March 21, 2008 | David F. Coppedge

Psychology Without Darwin

Can psychology kick the Darwin habit?  For years it has been conventional to express all human actions in Darwinian terms.  We struggle with city life, for instance, because we evolved to hunt prey in the savannah – not the Georgia kind, but the African plains where we first climbed down from the trees to walk upright.  War, altruism, music, language, culture, and many other human behavioral traits both good and bad (including murder and rape) have been explained as adaptations due to group selection, individual selection, or both.  Two papers this week, however, break this trend.  One struggles to find an evolutionary explanation and fails.  The other has no need of the Darwin hypothesis.

  1. Punishing Darwin with faint praise:  “Winners don’t punish” is the title of an unusual paper in Nature.1  An interdisciplinary team from Harvard and Stockholm School of Economics, composed of specialists in evolutionary dynamics, economics, mathematics and systems biology studied the phenomenon of “costly punishment,” looking for its evolutionary origin.  Costly punishment means “paying a costly punishment to incur a cost” – e.g., revenge.  How is this human behavior to be explained?
        The team could not find adequate explanations in group selection or individual selection.  It seems maladaptive in all cases.  Kin selection, direct and indirect reciprocity, and all the other Darwinian buzz-phrases seemed inadequate.  They ran game experiments giving subjects opportunities to cooperate, defect, or impose punishment on others (something like Survivor?).  The control group was denied the option of costly punishment.  What happened?

    Here we show that the option of costly punishment increases the amount of cooperation but not the average payoff of the group.  Furthermore, there is a strong negative correlation between total payoff and use of costly punishment.  Those people who gain the highest total payoff tend not to use costly punishment: winners don’t punish.  This suggests that costly punishment behaviour is maladaptive in cooperation games and might have evolved for other reasons.

    That last line shows they left the door open for some unknown evolutionary explanation, but they could only suggest options.  Maybe it gives a way for an individual to enforce submission or rise to dominance.  Even so, their conclusion sounded distinctly un-Darwinian:

    People engage in conflicts and know that conflicts can carry costs.  Costly punishment serves to escalate conflicts, not to moderate them.  Costly punishment might force people to submit, but not to cooperate.  It could be that costly punishment is beneficial in these other games, but the use of costly punishment in games of cooperation seems to be maladaptive.  We have shown that in the framework of direct reciprocity, winners do not use costly punishment, whereas losers punish and perish.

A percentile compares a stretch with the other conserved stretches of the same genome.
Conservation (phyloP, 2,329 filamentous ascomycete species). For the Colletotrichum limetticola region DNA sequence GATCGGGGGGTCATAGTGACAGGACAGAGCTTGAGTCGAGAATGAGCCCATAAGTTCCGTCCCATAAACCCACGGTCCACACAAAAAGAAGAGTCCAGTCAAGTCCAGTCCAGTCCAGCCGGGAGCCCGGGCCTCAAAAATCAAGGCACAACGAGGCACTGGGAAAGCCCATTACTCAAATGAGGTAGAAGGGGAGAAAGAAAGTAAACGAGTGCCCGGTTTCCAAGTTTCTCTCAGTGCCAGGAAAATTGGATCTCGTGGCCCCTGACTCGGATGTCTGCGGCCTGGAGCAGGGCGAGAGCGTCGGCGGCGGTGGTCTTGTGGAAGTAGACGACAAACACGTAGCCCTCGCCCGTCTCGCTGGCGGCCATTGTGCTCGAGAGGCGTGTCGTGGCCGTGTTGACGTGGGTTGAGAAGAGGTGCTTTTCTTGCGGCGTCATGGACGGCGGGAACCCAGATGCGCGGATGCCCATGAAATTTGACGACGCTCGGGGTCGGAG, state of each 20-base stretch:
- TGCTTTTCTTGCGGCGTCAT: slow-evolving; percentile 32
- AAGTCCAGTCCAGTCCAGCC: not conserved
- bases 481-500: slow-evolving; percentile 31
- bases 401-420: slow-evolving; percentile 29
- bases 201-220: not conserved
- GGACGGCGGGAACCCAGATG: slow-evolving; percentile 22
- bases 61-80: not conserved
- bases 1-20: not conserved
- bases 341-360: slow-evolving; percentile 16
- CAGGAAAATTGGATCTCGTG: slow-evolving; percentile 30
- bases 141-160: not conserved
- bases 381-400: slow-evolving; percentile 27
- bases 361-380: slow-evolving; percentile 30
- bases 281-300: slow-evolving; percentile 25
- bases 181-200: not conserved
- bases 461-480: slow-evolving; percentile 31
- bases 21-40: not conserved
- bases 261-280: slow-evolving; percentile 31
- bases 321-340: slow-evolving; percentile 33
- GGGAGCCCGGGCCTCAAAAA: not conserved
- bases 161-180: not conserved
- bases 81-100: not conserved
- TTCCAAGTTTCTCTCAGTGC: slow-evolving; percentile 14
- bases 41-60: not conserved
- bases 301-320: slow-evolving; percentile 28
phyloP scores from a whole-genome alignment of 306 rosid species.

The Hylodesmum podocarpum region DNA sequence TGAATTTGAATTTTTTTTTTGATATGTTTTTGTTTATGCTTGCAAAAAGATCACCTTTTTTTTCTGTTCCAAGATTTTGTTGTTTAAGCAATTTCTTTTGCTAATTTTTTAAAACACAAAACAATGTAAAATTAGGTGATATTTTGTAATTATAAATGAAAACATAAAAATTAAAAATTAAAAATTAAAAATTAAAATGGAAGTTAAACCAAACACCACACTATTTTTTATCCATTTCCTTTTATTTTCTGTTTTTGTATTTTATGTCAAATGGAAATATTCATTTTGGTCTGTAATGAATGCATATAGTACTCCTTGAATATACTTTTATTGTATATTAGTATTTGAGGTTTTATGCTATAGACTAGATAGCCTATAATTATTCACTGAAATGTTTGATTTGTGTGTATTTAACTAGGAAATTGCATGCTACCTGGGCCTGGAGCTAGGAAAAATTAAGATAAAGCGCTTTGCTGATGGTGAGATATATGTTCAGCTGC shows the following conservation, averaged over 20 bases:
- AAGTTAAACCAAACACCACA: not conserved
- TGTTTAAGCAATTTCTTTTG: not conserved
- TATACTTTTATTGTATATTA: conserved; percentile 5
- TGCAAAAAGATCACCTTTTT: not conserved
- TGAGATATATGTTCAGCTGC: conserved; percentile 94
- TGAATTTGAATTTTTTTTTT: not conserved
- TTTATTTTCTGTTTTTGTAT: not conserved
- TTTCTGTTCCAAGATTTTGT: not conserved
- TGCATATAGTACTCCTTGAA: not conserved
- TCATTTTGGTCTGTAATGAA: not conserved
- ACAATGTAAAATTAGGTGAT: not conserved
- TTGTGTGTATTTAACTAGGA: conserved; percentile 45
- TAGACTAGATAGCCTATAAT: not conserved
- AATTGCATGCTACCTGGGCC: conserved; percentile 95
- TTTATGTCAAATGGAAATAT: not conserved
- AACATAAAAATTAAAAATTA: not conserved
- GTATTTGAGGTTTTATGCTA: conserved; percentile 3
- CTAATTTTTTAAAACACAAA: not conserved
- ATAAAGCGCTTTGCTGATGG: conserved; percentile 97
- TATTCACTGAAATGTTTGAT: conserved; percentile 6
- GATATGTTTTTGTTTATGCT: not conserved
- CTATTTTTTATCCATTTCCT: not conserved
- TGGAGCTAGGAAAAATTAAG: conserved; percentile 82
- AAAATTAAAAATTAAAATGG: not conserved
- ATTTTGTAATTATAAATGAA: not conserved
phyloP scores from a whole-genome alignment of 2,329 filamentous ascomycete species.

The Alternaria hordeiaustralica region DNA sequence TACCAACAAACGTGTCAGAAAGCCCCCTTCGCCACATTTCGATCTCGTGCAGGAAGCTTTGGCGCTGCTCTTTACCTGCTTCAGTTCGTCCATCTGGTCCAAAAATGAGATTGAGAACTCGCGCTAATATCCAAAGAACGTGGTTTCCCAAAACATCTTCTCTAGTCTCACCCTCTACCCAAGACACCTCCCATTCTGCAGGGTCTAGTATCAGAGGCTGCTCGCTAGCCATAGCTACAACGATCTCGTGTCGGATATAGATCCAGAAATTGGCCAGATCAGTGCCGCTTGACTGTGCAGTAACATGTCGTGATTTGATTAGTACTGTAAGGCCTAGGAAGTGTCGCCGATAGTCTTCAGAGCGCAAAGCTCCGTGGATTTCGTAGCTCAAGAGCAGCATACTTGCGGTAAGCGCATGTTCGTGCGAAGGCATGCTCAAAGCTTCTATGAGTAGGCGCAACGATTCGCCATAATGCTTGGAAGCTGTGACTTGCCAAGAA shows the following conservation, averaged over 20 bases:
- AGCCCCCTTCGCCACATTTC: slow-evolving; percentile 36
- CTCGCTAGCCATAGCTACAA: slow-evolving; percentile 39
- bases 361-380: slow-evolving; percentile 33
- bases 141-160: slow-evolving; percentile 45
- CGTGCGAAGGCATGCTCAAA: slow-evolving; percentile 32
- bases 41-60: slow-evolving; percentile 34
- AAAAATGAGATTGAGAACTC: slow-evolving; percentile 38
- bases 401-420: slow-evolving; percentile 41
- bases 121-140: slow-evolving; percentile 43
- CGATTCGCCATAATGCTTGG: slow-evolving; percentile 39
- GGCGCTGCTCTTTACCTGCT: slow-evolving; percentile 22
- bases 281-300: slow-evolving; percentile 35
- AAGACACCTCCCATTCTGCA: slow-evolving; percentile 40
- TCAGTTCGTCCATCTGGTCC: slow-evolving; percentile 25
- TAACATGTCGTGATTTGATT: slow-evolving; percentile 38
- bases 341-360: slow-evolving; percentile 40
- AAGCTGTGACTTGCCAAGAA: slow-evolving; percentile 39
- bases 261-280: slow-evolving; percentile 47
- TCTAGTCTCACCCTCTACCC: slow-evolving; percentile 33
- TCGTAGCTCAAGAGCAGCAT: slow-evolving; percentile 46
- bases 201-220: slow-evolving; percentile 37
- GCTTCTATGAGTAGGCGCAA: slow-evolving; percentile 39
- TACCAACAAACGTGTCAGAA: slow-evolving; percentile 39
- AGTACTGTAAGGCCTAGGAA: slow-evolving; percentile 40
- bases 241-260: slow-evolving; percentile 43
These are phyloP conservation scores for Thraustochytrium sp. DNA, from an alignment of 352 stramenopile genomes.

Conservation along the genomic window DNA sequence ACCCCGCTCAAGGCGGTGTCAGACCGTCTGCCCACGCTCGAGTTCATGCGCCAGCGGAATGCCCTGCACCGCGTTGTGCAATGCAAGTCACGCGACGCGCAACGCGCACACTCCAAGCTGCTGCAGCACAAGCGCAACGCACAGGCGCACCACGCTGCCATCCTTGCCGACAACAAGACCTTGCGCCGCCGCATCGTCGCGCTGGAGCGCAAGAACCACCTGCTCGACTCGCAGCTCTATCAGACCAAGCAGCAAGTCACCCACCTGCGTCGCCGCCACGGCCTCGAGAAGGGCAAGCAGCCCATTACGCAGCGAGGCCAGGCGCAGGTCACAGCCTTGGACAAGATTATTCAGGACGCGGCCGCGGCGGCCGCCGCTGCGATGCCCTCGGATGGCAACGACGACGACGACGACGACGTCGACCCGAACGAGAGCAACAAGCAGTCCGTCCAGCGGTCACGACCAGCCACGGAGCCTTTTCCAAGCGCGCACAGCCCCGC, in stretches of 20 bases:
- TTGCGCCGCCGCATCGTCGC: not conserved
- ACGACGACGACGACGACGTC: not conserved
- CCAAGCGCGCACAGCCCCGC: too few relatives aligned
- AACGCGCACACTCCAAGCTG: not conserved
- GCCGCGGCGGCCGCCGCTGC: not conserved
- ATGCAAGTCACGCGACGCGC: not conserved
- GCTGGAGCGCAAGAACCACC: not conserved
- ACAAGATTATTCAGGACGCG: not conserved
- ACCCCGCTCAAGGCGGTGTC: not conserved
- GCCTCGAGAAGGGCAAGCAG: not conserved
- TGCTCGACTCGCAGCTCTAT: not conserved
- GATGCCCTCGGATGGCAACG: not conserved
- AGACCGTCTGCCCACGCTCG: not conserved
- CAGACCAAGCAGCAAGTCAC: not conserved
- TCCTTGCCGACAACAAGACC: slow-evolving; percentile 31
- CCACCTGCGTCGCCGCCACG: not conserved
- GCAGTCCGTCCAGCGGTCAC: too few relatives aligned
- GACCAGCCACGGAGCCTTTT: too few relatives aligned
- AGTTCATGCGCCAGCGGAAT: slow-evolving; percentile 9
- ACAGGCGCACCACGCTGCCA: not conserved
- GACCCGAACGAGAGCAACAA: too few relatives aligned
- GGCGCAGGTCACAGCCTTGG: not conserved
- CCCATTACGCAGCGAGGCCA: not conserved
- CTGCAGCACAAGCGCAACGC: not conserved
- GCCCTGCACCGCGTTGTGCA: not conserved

In the same issue of Nature,2 two German reviewers almost seemed forlorn that no evolutionary explanation was found.  Milinski and Rockenbach said, “The tendency of humans to punish perceived free-loaders, even at a cost to themselves, is an evolutionary puzzle: punishers perish, and those who benefit the most are those who have never punished at all.”  Costly punishment can enforce cooperation, they said, but “it can’t have evolved for inducing cooperation.”  The reason?  Punishment is “fundamentally counterproductive, because it pays off neither for the punisher nor for the group.”  It is intuitively obvious that natural selection would not retain a counterproductive or maladaptive trait.
        Ethical questions aside about their methodology and conclusions, the significant aspect of this paper is that they could not find a Darwinian explanation for the trait.  The team and the reviewers – six evolutionary specialists – had to leave this conundrum unanswered: “costly punishment remains one of the most thorny puzzles in human social dilemmas.  Dreber and colleagues’ results make it plain that we are still a long way from understanding the dark side of human sociality.”

  2. Give, and you shall receive:  The next day, a paper in Science did not even attempt to find Darwin in the data.3  Three researchers from University of British Columbia and Harvard reported, “Spending Money on Others Promotes Happiness.”  (We need scientific papers to explain the obvious sometimes.)  They did experiments cross-sectionally and longitudinally on subjects.  They even checked anonymous giving: “participants who were randomly assigned to spend money on others experienced greater happiness than those assigned to spend money on themselves.”
        They didn’t exactly quote Jesus, “it is more blessed to give than to receive,” but they did rhetorically pose Mom and Dad’s truism, “Money can’t buy happiness” as a question expecting a negative answer: